Protecting Wisconsin's Groundwater Through Comprehensive Planning
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  Rock County
  This report provides the most current information and data found, as of May 2007, unless otherwise noted.
  Rock County groundwater findings reports Rock County full report Switch to Rock County full report


  • Wisconsin has nearly 11,500 public water systems which meet the daily water needs of about 4 million people. Public water systems that are owned by a community are called municipal water systems. Rock County has 9 municipal water systems.  Table showing water systems in Rock County

GROUNDWATER PROTECTION POLICIES   Table showing water systems in Rock County

  • 6 of 9 municipal water systems in Rock County have a wellhead protection plan: Clinton, Evansville, Footville, Janesville, Milton, and Orfordville.
  • 2 of 9 municipal water systems in Rock County have a wellhead protection ordinance: Evansville and Janesville.
  • Rock County has adopted an animal waste management ordinance.


  • Over $24 million has been spent on petroleum cleanup in Rock County from leaking underground storage tanks, which equates to $156 per county resident.
  • 4 municipal water systems in Rock County have spent money to reduce nitrate levels.

GROUNDWATER USE    Water use figure

  • From 1979 to 2005, total water use in Rock County has increased from about 27.2 million gallons per day to about 45.4 million gallons per day.*
  • The increase in total water use over this period is due to increases in domestic and irrigation uses.
  • The proportion of county water use supplied by groundwater increased from about 92% to over 99% during the period 1979 to 2005.*
  • Water use in Wisconsin is generally estimated for the following categories:
    • Domestic
    • Livestock
    • Aquaculture
    • Irrigation
    • Industrial
    • Commercial
    • Public use and losses
    • Thermoelectric or mining*

* Thermoelectric and mining data are not considered in water-use tables or figures on this web site. Thermoelectric-power water use is the amount of water used in the process of generating thermoelectric power. The predominant use of water is as non-contact cooling water to condense the steam created to turn the turbines and generate electricity.



  • Wisconsin has abundant quantities of high-quality groundwater, but once groundwater is contaminated, it's very expensive and often not technically possible to clean.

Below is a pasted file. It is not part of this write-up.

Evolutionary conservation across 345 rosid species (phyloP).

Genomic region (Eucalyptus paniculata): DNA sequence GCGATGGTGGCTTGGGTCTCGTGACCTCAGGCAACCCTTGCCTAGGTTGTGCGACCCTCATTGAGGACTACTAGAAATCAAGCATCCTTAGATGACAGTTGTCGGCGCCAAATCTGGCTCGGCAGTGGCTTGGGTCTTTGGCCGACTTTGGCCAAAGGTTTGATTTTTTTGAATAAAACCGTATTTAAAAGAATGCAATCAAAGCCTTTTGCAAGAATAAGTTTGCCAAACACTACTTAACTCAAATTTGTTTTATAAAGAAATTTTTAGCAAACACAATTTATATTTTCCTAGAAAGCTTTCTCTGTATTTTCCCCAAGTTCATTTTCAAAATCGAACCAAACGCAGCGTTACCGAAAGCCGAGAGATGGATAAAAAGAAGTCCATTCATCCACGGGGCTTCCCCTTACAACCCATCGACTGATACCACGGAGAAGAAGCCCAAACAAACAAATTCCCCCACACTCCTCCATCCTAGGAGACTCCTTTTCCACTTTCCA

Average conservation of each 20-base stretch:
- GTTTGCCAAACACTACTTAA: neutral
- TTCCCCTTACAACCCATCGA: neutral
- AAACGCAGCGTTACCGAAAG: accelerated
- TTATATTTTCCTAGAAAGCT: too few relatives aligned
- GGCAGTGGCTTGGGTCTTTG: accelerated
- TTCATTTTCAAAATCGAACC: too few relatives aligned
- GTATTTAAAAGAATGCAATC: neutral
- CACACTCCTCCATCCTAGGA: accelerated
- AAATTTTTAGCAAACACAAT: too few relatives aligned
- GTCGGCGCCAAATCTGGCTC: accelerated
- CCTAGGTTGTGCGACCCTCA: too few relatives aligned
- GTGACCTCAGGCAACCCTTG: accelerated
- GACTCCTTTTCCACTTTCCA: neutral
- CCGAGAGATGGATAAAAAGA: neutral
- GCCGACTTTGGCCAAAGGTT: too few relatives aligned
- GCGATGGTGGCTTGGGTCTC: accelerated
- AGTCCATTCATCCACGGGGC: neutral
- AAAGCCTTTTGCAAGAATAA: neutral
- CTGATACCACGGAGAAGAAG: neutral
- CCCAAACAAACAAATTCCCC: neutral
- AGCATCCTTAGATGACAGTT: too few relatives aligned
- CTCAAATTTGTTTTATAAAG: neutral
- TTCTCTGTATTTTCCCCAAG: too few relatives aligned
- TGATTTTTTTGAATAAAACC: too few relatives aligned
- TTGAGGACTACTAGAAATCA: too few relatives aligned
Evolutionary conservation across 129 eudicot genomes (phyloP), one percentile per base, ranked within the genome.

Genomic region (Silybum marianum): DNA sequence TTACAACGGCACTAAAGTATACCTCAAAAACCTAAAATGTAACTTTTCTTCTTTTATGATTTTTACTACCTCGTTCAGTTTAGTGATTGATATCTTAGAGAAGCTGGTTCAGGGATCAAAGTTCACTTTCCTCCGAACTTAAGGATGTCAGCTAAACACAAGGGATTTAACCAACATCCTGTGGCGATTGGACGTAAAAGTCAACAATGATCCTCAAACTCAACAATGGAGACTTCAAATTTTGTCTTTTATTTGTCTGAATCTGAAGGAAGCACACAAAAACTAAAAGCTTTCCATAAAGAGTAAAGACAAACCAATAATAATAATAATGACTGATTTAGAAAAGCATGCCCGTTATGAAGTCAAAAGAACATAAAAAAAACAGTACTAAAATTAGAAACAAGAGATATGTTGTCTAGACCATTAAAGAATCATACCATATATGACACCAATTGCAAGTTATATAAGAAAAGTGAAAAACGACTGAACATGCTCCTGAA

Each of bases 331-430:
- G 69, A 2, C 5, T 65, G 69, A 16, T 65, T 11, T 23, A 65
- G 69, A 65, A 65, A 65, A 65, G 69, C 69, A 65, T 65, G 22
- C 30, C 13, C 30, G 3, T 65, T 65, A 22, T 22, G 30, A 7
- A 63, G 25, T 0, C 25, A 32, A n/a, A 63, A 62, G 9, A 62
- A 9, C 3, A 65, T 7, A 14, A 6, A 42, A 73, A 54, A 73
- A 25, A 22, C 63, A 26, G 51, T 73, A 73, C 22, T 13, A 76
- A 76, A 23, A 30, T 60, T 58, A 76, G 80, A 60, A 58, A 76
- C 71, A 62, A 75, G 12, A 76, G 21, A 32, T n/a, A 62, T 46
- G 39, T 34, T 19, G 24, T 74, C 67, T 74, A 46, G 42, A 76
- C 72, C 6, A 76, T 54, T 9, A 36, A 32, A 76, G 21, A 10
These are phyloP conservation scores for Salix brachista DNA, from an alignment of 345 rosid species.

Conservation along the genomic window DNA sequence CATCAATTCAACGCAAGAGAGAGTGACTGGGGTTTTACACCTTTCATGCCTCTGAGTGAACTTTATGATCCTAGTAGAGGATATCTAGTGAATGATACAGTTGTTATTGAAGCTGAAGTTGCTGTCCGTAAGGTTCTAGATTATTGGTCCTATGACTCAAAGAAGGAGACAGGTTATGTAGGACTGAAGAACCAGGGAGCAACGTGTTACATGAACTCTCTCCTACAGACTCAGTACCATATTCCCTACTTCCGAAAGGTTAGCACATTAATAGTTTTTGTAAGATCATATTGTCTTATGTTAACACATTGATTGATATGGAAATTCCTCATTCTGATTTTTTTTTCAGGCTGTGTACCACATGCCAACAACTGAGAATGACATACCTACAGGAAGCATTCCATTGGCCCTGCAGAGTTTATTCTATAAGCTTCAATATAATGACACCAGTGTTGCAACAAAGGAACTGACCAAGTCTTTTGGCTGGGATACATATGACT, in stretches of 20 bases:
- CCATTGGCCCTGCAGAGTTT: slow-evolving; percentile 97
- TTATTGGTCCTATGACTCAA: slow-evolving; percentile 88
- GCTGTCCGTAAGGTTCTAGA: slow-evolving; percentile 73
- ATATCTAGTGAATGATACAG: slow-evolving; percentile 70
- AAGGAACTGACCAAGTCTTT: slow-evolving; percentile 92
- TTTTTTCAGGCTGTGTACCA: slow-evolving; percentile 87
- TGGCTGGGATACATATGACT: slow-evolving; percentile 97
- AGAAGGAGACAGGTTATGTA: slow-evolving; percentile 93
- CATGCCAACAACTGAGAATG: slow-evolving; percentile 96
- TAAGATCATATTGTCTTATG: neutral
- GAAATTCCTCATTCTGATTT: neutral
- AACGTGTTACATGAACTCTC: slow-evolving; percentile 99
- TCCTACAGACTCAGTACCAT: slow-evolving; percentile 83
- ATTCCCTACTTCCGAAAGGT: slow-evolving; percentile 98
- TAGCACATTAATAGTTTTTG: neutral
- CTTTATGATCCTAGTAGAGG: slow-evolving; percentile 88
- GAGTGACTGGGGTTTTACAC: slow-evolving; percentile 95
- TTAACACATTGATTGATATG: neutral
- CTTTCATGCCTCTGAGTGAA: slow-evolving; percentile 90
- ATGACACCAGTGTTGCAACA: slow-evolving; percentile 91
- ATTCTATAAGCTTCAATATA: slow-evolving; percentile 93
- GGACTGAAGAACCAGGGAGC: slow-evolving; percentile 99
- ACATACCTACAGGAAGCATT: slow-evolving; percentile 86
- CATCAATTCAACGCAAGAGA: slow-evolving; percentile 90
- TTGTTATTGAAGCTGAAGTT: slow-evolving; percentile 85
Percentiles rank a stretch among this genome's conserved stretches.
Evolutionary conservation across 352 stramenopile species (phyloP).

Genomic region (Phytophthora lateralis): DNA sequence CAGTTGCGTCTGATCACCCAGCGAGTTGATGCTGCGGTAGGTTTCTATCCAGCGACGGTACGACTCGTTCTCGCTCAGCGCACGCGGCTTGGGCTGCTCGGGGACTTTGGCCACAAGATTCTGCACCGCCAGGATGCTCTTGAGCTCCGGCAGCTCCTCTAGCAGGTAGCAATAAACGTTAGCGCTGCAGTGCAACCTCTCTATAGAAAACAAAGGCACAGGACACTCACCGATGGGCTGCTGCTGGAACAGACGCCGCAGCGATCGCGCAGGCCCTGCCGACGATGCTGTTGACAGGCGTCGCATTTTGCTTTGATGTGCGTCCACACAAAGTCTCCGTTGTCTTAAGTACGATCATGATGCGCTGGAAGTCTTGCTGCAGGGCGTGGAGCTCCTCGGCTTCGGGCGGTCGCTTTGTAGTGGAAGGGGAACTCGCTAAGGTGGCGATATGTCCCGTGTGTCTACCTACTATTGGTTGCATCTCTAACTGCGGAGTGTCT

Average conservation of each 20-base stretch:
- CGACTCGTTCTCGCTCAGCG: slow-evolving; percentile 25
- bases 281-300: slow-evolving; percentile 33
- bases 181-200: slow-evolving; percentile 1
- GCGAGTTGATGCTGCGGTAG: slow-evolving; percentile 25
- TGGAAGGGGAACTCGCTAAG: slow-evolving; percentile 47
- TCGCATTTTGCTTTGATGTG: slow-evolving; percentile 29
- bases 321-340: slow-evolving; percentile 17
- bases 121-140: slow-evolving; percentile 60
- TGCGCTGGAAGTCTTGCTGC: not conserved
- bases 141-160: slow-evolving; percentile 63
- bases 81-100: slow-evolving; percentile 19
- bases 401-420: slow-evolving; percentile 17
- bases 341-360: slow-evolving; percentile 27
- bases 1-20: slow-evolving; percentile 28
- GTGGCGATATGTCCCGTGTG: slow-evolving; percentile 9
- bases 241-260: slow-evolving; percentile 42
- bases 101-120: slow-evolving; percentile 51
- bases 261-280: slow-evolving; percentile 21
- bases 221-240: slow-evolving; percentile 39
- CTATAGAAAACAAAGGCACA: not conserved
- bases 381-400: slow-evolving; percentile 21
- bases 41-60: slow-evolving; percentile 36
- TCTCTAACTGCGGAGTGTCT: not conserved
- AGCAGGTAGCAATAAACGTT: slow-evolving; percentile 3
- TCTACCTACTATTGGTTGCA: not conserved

• An evaluation of the susceptibility of groundwater to contamination in Rock County can be seen in the FULL REPORT or accessed through the map link above.


  • 75% of 482 private well samples collected in Rock County from 1990-2006 met the health-based drinking water limit for nitrate-nitrogen.   Nitrate map
  • A 2002 study estimated that 62% of private drinking water wells in the region of Wisconsin that includes Rock County contained a detectable level of an herbicide or herbicide metabolite. Pesticides occur in groundwater more commonly in agricultural regions, but can occur anywhere pesticides are stored or applied.   Statewide pesticide map
  • 18,941 acres of land in Rock County are in atrazine prohibition areas. Map showing atrazine prohibition areas in Rock County
  • 100% of 18 private well samples collected in Rock County met the health standard for arsenic.


  • There are 85 open-status sites in Rock County that have contaminated groundwater and/or soil. These sites include 34 Leaking Underground Storage Tank (LUST) sites, 47 Environmental Repair (ERP) sites, 3 spill sites and 1 Voluntary Party Liability Exemption (VPLE) site.  BRRTS map
  • There are 2 concentrated animal feeding operations in Rock County.
  • There are 3 licensed landfills in Rock County.
  • There are 2 Superfund sites in Rock County.

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Rock County full report Rock County full report

For more information about this web site, its contributors, and the data contained herein, click here.

For assistance in comprehensive planning, please contact Lynn Markham, UW-Stevens Point.
For assistance on groundwater, please contact Charles Dunning, USGS.
Page contact: Webmaster, USGS
Page last updated: January 14, 2008